OLED TV could be about to get a lot cheaper as LG Display ups production

With LG's mobile and LCD wings in a bit of bother, more affordable OLED could be its best route to riches


LG may be currently making (rolling) waves with its Signature OLED R television but the near future might not be only about luxury sets that unfurl from a console table like a mighty scroll. One of my favourite websites, the must-read OLED-Info confirms that LG Display – the arm of LG that makes displays, in case you wondered – is to invest a whopping $10.6 billion in increasing its production capability for OLED. 

LG Display is also known to be looking into various other economies of scale to do with buying and cutting the glass for its various screens. 

Now, this might all sound very dry to you, but think of it like Age of Empires. LG is building more factories, so it can produce elite TV units to wage war on rival TV brands (although also to make money from them, since LG sells its panels to all its main rivals to use in their TVs). Hopefully, while they're building these factories, another TV empire won't invent the nuclear missile, and wipe them out. That always happens to me in Age of Empires.

This could mean real benefits for punters, and soon, because LG is in a hurry. Of that $10 billion investment, the lion's share – $7.1bn – is being spent in 2019. Perhaps tellingly, it is making no such investment in LCD, but 40% of the money will go towards upping production of smaller, P-OLED (plastic OLED) screens*. 

Overall, LG's OLED capacity will almost double, from 70,000 TV-sized panels per month to 130,000. 

Today, OLED is still an expensive, early adopter's technology. However, it has been around long enough for many of its technical problems to be ironed out, and prices are already coming down – LG has driven this, both with its own TVs, and by selling LG Display OLED panels to other TV manufacturers, such as Philips and Panasonic.

There could soon be more OLED TV bargains such as this £999 Philips POS9002

OLED TV prices are already coming down fairly rapidly – Curry's has this Philips one with Ambilight for £999 with a simple voucher code – and the OLED business is already turning a profit for LG Display. This move could mean that 4K, HDR OLED TVs, with their fantastic colour, contrast and motion management will come within reach of more and more shoppers hungry for an upgrade.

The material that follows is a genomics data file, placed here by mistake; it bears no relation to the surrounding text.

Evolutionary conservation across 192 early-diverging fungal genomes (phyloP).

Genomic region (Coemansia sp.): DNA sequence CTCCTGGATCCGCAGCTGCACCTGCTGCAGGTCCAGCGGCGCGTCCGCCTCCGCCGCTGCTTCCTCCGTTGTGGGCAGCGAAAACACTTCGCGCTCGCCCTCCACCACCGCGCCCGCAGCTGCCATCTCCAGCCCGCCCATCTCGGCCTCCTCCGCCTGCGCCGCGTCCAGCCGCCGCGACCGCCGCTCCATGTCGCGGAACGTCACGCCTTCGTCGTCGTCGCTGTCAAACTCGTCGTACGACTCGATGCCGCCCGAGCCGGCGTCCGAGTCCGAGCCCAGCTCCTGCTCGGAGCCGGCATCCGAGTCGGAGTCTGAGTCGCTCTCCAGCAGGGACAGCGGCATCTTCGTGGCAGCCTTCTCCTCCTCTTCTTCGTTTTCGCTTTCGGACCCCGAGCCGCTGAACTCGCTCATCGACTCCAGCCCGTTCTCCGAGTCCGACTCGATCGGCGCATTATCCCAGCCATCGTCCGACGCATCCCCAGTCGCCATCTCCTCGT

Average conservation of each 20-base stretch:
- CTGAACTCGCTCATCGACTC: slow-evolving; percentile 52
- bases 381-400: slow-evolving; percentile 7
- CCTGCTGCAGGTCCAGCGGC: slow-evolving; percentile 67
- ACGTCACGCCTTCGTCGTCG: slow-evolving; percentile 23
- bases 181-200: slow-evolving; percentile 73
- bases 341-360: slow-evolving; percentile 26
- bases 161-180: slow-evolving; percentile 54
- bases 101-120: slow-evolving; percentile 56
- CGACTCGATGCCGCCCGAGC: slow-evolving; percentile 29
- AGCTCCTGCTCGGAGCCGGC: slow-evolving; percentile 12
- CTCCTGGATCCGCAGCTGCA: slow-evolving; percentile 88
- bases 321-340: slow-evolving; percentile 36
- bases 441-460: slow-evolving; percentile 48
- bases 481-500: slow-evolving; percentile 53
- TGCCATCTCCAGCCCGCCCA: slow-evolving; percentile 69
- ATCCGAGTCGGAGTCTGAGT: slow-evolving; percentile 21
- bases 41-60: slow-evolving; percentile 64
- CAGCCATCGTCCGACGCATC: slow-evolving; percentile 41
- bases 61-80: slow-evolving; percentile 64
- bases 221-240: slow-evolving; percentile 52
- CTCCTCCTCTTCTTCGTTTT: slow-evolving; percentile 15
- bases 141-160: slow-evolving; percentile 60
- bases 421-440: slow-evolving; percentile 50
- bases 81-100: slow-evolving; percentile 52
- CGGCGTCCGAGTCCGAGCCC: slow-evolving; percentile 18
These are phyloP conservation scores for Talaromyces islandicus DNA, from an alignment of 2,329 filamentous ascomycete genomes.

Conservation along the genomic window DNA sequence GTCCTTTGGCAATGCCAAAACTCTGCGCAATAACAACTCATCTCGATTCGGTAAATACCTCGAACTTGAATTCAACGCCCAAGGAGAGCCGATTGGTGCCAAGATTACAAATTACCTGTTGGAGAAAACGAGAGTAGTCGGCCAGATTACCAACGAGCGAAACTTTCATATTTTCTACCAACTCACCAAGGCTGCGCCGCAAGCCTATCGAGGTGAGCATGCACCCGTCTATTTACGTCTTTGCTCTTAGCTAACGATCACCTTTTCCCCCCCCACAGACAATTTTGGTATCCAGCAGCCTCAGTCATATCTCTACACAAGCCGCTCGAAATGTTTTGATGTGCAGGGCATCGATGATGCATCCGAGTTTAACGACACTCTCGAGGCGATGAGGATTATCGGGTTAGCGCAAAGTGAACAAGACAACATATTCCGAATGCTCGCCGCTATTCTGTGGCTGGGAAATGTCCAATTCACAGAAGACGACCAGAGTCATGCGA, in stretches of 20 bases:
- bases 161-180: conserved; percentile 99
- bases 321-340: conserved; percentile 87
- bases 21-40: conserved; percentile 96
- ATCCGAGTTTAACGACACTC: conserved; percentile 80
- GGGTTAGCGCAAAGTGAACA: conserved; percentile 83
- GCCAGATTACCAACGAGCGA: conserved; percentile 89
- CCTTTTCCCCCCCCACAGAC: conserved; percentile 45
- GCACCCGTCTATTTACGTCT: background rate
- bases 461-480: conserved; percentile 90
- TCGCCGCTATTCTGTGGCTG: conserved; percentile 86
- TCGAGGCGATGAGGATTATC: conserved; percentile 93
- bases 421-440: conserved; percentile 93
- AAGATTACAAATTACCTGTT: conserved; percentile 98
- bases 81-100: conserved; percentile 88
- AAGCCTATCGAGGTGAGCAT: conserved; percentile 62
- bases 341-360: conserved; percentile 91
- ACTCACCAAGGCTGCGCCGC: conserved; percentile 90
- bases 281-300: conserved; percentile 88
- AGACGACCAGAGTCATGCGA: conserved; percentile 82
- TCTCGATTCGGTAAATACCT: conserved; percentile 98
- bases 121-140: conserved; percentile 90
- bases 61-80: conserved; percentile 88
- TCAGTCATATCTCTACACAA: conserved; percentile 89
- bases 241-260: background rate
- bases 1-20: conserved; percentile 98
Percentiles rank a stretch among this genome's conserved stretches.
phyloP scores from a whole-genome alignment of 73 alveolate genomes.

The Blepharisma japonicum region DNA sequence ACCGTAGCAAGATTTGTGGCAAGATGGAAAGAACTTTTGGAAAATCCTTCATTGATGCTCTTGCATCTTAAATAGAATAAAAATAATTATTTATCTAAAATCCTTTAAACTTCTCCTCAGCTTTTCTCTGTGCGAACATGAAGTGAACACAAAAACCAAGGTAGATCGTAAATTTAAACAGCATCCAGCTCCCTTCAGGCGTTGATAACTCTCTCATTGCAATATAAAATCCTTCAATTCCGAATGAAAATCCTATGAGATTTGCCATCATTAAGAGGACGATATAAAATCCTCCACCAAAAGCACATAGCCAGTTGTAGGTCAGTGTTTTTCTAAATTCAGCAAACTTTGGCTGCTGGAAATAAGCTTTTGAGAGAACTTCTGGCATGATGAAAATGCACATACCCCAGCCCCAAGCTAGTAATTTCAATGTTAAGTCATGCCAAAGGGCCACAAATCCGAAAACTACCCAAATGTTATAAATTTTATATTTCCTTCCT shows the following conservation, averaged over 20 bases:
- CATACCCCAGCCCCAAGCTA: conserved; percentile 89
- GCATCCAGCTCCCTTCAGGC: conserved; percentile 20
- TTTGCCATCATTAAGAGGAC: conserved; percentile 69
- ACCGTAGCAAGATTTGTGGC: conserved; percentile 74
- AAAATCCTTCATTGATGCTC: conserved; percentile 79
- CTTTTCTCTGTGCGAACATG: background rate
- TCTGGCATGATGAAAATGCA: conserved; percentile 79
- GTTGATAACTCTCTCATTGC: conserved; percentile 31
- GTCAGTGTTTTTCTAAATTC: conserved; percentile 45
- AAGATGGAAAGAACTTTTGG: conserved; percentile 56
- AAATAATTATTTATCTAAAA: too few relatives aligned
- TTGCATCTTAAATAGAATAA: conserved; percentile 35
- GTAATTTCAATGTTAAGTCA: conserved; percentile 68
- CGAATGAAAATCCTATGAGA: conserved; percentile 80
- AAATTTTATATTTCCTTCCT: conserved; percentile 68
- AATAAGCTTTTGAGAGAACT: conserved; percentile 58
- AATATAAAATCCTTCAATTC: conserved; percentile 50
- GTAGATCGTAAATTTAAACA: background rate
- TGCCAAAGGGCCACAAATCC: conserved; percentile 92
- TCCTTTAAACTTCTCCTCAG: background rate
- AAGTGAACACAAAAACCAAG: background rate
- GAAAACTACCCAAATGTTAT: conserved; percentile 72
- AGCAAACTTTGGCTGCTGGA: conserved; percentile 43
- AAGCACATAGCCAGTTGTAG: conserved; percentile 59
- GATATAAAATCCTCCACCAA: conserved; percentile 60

We don't think LG's rollable TV will suddenly be turning up at Richer Sounds with a hefty discount any time soon, however.

*P-OLED is the slightly bendy type of plastic screen used in some smartphones and other gadgets. That is not to be confused with the fully bendy screens required for the Samsung Galaxy X and other foldable phones.

Duncan Bell

Duncan is the former lifestyle editor of T3 and has been writing about tech for almost 15 years. He has covered everything from smartphones to headphones, TV to AC and air fryers to the movies of James Bond and obscure anime. His current brief is everything to do with the home and kitchen, which is good because he is an excellent cook, if he says so himself. He also covers cycling and ebikes – like over-using italics, this is another passion of his. In his long and varied lifestyle-tech career he is one of the few people to have been a fitness editor despite being unfit and a cars editor for not one but two websites, despite being unable to drive. He also has about 400 vacuum cleaners, and is possibly the UK's leading expert on cordless vacuum cleaners, despite being decidedly messy. A cricket fan for over 30 years, he also recently become T3's cricket editor, writing about how to stream obscure T20 tournaments, and turning out some typically no-nonsense opinions on the world's top teams and players.

Before T3, Duncan was a music and film reviewer, worked for a magazine about gambling that employed a surprisingly large number of convicted criminals, and then a magazine called Bizarre that was essentially like a cross between Reddit and DeviantArt, before the invention of the internet. There was also a lengthy period where he essentially wrote all of T3 magazine every month for about 3 years. 

A broadcaster, raconteur and public speaker, Duncan used to be on telly loads, but an unfortunate incident put a stop to that, so he now largely contents himself with telling people, "I used to be on the TV, you know."